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You wait until AI is fully implemented. Sound advice anyone? Learn a second profession or become a generalist and you might be working in the future. There is no way to stop AI. It will devour the system. Good Luck
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Pawel Margacz did a breakdown of his recent VFX made in Unity and talked about his path from a 3D generalist to a VFX artist. Follow Pawel’s twitter if you want to check his tutorials in the future as he’s planning to work on some.
Hi, my name is Pawel Margacz, I’m originally from Poland and I’ve been living in the UK for about 10 years. I studied Game design at the University and I got my first job at Climax Studio. Initially, I was a 3D artist and quickly transitioned to being a 3D generalist but then I discovered that I really liked to problem solve. This led me to move into a technical role and learning visual effects. Currently, I’m working for 505 Games / DR Studios, I also do some freelance and I have got a few assets on Unity Asset Store.
I worked on Robocraft, Dead Nation (PS4), Legacy of Kain (AAA that was never released), a few mobile/console titles like Battle islands, Battle Islands Commanders, Battle Ages. Now I’m working on something I can’t talk about.
From Generalist to VFX Artist
Many people might say that starting as a generalist is not good for your career and I agree. However, I really had no idea what I liked and I naturally transitioned to other aspects of game development. I wanted to try different areas of game dev and as a result explored the technical aspect of it (a bit of programming and VFX), which in my opinion helped me understand overall game dev pipeline and communication with other departments.
I started as a 3D environment artist and I still make some environments, however, nowadays I tend to do more technical art and trying to support the environment team with the technical side of environment creation. I think I started to be interested in VFX when my lead asked me to make some small FX for a game we’ve been working on and I found the technical aspect of it very interesting. I especially like the shader creation in Unity/Unreal Engine using its node-based system. After a few weeks, I started working a bit more with VFX team in the studio.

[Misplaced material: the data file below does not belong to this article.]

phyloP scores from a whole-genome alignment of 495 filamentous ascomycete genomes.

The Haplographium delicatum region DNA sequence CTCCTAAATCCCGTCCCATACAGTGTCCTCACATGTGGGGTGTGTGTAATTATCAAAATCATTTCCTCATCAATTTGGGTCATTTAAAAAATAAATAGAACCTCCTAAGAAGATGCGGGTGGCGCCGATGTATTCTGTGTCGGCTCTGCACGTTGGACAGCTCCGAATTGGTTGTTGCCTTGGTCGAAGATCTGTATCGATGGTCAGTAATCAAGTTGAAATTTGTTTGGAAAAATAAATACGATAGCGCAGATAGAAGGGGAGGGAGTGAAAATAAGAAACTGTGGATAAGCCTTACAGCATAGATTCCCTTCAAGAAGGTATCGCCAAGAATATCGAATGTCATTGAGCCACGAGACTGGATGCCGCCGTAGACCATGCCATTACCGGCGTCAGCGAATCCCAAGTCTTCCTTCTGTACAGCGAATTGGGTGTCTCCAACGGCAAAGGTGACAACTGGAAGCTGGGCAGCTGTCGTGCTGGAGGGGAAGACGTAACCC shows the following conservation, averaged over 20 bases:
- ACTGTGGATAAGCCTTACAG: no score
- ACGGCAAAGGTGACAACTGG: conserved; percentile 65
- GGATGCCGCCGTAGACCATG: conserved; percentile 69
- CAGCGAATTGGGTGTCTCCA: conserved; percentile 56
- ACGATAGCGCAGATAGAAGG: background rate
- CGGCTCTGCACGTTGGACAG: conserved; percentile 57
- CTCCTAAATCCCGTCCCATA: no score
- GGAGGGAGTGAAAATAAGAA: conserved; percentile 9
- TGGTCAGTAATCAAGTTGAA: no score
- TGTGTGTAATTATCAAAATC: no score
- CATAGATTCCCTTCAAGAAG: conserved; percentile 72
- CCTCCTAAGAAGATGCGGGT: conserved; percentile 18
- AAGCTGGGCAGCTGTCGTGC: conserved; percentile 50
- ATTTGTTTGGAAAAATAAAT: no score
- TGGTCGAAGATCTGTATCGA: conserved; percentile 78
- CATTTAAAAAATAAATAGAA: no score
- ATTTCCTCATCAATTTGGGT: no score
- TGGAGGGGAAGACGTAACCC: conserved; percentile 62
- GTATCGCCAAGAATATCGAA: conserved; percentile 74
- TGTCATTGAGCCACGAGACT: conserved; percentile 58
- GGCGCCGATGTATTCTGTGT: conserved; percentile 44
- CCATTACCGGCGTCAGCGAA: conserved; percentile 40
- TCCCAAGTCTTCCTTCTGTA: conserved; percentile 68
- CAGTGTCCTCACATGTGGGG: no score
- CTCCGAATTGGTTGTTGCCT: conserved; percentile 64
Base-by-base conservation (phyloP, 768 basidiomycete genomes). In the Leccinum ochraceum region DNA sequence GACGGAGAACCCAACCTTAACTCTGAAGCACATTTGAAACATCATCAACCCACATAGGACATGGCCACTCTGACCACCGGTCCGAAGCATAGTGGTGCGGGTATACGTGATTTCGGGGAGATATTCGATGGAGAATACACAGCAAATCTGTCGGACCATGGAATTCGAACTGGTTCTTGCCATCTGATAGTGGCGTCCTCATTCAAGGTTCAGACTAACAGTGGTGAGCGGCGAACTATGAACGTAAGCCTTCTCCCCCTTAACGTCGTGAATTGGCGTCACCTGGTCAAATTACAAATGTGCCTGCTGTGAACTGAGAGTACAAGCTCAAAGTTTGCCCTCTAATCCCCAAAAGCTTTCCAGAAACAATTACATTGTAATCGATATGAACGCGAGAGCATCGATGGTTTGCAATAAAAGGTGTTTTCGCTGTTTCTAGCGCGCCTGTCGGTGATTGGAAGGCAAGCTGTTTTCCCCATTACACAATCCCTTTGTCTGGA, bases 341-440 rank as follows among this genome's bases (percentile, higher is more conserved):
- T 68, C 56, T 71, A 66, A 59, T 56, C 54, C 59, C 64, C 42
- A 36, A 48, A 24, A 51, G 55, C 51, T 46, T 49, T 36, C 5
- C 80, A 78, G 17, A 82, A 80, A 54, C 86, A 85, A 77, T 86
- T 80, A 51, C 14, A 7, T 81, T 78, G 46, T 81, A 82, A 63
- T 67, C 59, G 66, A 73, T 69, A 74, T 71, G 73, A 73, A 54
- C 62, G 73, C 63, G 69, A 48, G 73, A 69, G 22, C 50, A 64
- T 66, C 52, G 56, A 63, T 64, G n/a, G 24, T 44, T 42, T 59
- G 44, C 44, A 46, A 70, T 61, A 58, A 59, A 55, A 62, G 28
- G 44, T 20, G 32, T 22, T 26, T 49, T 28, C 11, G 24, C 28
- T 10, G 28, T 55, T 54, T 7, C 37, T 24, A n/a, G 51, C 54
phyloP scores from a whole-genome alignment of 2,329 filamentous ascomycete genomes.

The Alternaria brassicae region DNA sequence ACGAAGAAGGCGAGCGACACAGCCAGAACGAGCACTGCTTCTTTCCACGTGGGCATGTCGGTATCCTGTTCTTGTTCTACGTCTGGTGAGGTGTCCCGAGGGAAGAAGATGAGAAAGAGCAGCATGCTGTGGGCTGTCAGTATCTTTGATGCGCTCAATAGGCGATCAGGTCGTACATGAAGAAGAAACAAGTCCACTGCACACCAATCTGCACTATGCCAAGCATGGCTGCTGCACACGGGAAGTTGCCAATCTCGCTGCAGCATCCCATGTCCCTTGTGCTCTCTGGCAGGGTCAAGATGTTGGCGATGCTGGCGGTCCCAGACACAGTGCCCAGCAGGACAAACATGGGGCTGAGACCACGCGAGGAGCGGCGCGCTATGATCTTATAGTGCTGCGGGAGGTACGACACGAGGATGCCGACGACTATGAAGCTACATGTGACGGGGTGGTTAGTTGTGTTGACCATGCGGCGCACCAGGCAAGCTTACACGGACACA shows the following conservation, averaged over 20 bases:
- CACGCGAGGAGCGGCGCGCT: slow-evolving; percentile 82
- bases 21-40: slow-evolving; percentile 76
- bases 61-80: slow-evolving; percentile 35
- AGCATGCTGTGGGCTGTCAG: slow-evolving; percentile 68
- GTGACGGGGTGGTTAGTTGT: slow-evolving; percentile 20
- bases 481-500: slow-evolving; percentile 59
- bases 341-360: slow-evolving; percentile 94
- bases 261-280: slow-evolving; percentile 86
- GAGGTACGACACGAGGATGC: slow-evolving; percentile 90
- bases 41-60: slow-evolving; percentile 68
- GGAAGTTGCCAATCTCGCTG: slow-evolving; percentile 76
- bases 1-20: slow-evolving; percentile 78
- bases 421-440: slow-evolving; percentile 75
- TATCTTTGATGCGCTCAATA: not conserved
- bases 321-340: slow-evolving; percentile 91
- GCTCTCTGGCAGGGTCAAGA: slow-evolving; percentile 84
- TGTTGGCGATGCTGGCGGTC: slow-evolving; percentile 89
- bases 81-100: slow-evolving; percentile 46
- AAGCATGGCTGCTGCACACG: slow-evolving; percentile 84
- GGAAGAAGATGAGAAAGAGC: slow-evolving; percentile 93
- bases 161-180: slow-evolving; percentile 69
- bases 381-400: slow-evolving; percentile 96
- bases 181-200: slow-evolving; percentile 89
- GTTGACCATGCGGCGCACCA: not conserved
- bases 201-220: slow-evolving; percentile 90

Character Selection VFX: Breakdown
Not that long ago I finally decided I want to focus on VFX and make a bunch of simple effects. I started with some projectiles, portals, impacts etc. Recently I decided I wanted to make something a bit bigger and explore a bit more shader creation aspect in Unity to see what I could achieve with procedural textures which I’ve created in Substance Designer.
I’m overlaying/blending 2 noise textures to get the results. I rely heavily on tiling, contrast and intensity values in the shader to get the desired effect. I’m also trying to implement more 3D meshes into my workflow as I think bringing my 3D modeling experience will only help me to make those effects better. Currently, I’m using very simple 3D geometry but in future, I want to use a lot of Houdini destruction rigid bodies and a bit more complex geometry.
In this project, I wanted to make 3 types of bases (hexagonal, circle and square) with 3 types of effects (poison, tech and fire/flames) and probably release it on Unity Asset Store for people who make tactical, turn-based games to use it in their projects. The idea is to use a small number of textures and essentially make a similar effect to be used across 3 bases.
There are 2 meshes on the ground. First one has a simple scrolling texture with the sharp line that gives a bit of glow. Second mesh has a tileable noise texture that is being scrolled over time. The combination of shader functionalities I’ve mentioned before (tiling, contrast, and intensity of the textures) allow me to create a variety of shapes quicker.